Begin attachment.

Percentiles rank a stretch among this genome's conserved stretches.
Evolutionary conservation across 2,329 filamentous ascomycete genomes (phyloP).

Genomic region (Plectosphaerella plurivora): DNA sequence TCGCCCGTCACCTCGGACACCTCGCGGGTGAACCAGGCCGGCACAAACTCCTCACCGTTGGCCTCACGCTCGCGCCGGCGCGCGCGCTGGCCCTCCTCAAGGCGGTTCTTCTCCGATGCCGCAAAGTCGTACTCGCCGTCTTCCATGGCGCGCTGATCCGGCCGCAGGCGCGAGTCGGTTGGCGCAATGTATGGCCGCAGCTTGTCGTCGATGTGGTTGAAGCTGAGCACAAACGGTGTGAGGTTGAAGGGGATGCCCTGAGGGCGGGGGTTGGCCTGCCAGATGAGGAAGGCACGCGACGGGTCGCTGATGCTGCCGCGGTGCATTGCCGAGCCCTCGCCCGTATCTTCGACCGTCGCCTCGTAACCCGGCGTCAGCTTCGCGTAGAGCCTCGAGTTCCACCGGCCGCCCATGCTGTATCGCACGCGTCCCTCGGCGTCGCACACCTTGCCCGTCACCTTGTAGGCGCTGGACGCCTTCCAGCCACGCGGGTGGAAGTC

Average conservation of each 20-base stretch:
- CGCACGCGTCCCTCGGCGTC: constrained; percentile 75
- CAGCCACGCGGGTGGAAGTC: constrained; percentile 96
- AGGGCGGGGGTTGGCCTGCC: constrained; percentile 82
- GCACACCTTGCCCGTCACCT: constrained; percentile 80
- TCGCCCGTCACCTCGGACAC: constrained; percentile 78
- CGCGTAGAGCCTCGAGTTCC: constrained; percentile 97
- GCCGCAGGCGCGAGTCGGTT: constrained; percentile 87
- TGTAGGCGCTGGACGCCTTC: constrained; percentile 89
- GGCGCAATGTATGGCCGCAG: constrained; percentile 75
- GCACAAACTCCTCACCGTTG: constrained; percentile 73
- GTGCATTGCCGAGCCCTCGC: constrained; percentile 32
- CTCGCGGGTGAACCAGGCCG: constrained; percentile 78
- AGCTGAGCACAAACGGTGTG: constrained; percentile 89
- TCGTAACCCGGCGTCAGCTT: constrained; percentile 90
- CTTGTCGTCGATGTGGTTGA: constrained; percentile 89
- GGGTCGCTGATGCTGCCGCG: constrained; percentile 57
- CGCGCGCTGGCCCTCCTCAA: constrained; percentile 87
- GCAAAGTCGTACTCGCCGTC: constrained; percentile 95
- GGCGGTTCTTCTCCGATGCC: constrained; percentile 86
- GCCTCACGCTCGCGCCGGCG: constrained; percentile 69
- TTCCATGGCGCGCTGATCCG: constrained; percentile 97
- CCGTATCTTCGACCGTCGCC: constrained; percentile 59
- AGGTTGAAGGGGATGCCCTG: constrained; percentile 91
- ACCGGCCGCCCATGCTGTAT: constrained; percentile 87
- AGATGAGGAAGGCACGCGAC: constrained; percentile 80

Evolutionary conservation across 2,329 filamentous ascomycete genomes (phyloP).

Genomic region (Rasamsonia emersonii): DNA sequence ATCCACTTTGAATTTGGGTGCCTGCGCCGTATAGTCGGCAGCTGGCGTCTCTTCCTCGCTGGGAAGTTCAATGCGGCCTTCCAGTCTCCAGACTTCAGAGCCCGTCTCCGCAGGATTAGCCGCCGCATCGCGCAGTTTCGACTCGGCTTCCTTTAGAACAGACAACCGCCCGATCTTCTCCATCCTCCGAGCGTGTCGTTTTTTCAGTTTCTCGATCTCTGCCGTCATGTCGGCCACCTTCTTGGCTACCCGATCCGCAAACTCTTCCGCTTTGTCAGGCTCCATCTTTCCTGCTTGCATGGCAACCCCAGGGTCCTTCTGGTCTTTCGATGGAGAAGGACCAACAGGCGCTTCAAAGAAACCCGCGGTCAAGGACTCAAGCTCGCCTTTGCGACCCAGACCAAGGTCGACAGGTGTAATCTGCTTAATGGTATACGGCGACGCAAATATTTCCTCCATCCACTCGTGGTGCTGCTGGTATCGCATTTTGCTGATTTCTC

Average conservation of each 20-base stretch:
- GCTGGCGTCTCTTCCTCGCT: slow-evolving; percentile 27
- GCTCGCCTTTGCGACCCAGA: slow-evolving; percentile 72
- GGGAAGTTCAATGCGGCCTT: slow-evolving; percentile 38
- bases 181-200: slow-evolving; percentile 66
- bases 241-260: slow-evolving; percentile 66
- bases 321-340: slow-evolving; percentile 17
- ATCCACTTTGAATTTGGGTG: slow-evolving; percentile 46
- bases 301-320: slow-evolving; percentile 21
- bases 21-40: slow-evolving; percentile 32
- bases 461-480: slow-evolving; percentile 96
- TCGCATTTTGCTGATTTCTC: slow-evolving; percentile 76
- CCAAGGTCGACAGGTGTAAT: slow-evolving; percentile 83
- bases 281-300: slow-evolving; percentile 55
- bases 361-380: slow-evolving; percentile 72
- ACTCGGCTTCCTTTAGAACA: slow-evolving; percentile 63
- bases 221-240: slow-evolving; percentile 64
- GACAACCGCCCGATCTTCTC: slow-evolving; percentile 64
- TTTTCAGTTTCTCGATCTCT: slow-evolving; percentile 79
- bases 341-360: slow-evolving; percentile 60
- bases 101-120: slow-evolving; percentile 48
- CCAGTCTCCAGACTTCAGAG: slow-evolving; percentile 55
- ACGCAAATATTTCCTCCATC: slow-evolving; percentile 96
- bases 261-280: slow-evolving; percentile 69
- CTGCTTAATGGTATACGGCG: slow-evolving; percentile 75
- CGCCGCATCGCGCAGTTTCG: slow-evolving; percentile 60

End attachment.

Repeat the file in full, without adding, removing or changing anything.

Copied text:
Percentiles rank a stretch among this genome's conserved stretches.
Evolutionary conservation across 2,329 filamentous ascomycete genomes (phyloP).

Genomic region (Plectosphaerella plurivora): DNA sequence TCGCCCGTCACCTCGGACACCTCGCGGGTGAACCAGGCCGGCACAAACTCCTCACCGTTGGCCTCACGCTCGCGCCGGCGCGCGCGCTGGCCCTCCTCAAGGCGGTTCTTCTCCGATGCCGCAAAGTCGTACTCGCCGTCTTCCATGGCGCGCTGATCCGGCCGCAGGCGCGAGTCGGTTGGCGCAATGTATGGCCGCAGCTTGTCGTCGATGTGGTTGAAGCTGAGCACAAACGGTGTGAGGTTGAAGGGGATGCCCTGAGGGCGGGGGTTGGCCTGCCAGATGAGGAAGGCACGCGACGGGTCGCTGATGCTGCCGCGGTGCATTGCCGAGCCCTCGCCCGTATCTTCGACCGTCGCCTCGTAACCCGGCGTCAGCTTCGCGTAGAGCCTCGAGTTCCACCGGCCGCCCATGCTGTATCGCACGCGTCCCTCGGCGTCGCACACCTTGCCCGTCACCTTGTAGGCGCTGGACGCCTTCCAGCCACGCGGGTGGAAGTC

Average conservation of each 20-base stretch:
- CGCACGCGTCCCTCGGCGTC: constrained; percentile 75
- CAGCCACGCGGGTGGAAGTC: constrained; percentile 96
- AGGGCGGGGGTTGGCCTGCC: constrained; percentile 82
- GCACACCTTGCCCGTCACCT: constrained; percentile 80
- TCGCCCGTCACCTCGGACAC: constrained; percentile 78
- CGCGTAGAGCCTCGAGTTCC: constrained; percentile 97
- GCCGCAGGCGCGAGTCGGTT: constrained; percentile 87
- TGTAGGCGCTGGACGCCTTC: constrained; percentile 89
- GGCGCAATGTATGGCCGCAG: constrained; percentile 75
- GCACAAACTCCTCACCGTTG: constrained; percentile 73
- GTGCATTGCCGAGCCCTCGC: constrained; percentile 32
- CTCGCGGGTGAACCAGGCCG: constrained; percentile 78
- AGCTGAGCACAAACGGTGTG: constrained; percentile 89
- TCGTAACCCGGCGTCAGCTT: constrained; percentile 90
- CTTGTCGTCGATGTGGTTGA: constrained; percentile 89
- GGGTCGCTGATGCTGCCGCG: constrained; percentile 57
- CGCGCGCTGGCCCTCCTCAA: constrained; percentile 87
- GCAAAGTCGTACTCGCCGTC: constrained; percentile 95
- GGCGGTTCTTCTCCGATGCC: constrained; percentile 86
- GCCTCACGCTCGCGCCGGCG: constrained; percentile 69
- TTCCATGGCGCGCTGATCCG: constrained; percentile 97
- CCGTATCTTCGACCGTCGCC: constrained; percentile 59
- AGGTTGAAGGGGATGCCCTG: constrained; percentile 91
- ACCGGCCGCCCATGCTGTAT: constrained; percentile 87
- AGATGAGGAAGGCACGCGAC: constrained; percentile 80

Evolutionary conservation across 2,329 filamentous ascomycete genomes (phyloP).

Genomic region (Rasamsonia emersonii): DNA sequence ATCCACTTTGAATTTGGGTGCCTGCGCCGTATAGTCGGCAGCTGGCGTCTCTTCCTCGCTGGGAAGTTCAATGCGGCCTTCCAGTCTCCAGACTTCAGAGCCCGTCTCCGCAGGATTAGCCGCCGCATCGCGCAGTTTCGACTCGGCTTCCTTTAGAACAGACAACCGCCCGATCTTCTCCATCCTCCGAGCGTGTCGTTTTTTCAGTTTCTCGATCTCTGCCGTCATGTCGGCCACCTTCTTGGCTACCCGATCCGCAAACTCTTCCGCTTTGTCAGGCTCCATCTTTCCTGCTTGCATGGCAACCCCAGGGTCCTTCTGGTCTTTCGATGGAGAAGGACCAACAGGCGCTTCAAAGAAACCCGCGGTCAAGGACTCAAGCTCGCCTTTGCGACCCAGACCAAGGTCGACAGGTGTAATCTGCTTAATGGTATACGGCGACGCAAATATTTCCTCCATCCACTCGTGGTGCTGCTGGTATCGCATTTTGCTGATTTCTC

Average conservation of each 20-base stretch:
- GCTGGCGTCTCTTCCTCGCT: slow-evolving; percentile 27
- GCTCGCCTTTGCGACCCAGA: slow-evolving; percentile 72
- GGGAAGTTCAATGCGGCCTT: slow-evolving; percentile 38
- bases 181-200: slow-evolving; percentile 66
- bases 241-260: slow-evolving; percentile 66
- bases 321-340: slow-evolving; percentile 17
- ATCCACTTTGAATTTGGGTG: slow-evolving; percentile 46
- bases 301-320: slow-evolving; percentile 21
- bases 21-40: slow-evolving; percentile 32
- bases 461-480: slow-evolving; percentile 96
- TCGCATTTTGCTGATTTCTC: slow-evolving; percentile 76
- CCAAGGTCGACAGGTGTAAT: slow-evolving; percentile 83
- bases 281-300: slow-evolving; percentile 55
- bases 361-380: slow-evolving; percentile 72
- ACTCGGCTTCCTTTAGAACA: slow-evolving; percentile 63
- bases 221-240: slow-evolving; percentile 64
- GACAACCGCCCGATCTTCTC: slow-evolving; percentile 64
- TTTTCAGTTTCTCGATCTCT: slow-evolving; percentile 79
- bases 341-360: slow-evolving; percentile 60
- bases 101-120: slow-evolving; percentile 48
- CCAGTCTCCAGACTTCAGAG: slow-evolving; percentile 55
- ACGCAAATATTTCCTCCATC: slow-evolving; percentile 96
- bases 261-280: slow-evolving; percentile 69
- CTGCTTAATGGTATACGGCG: slow-evolving; percentile 75
- CGCCGCATCGCGCAGTTTCG: slow-evolving; percentile 60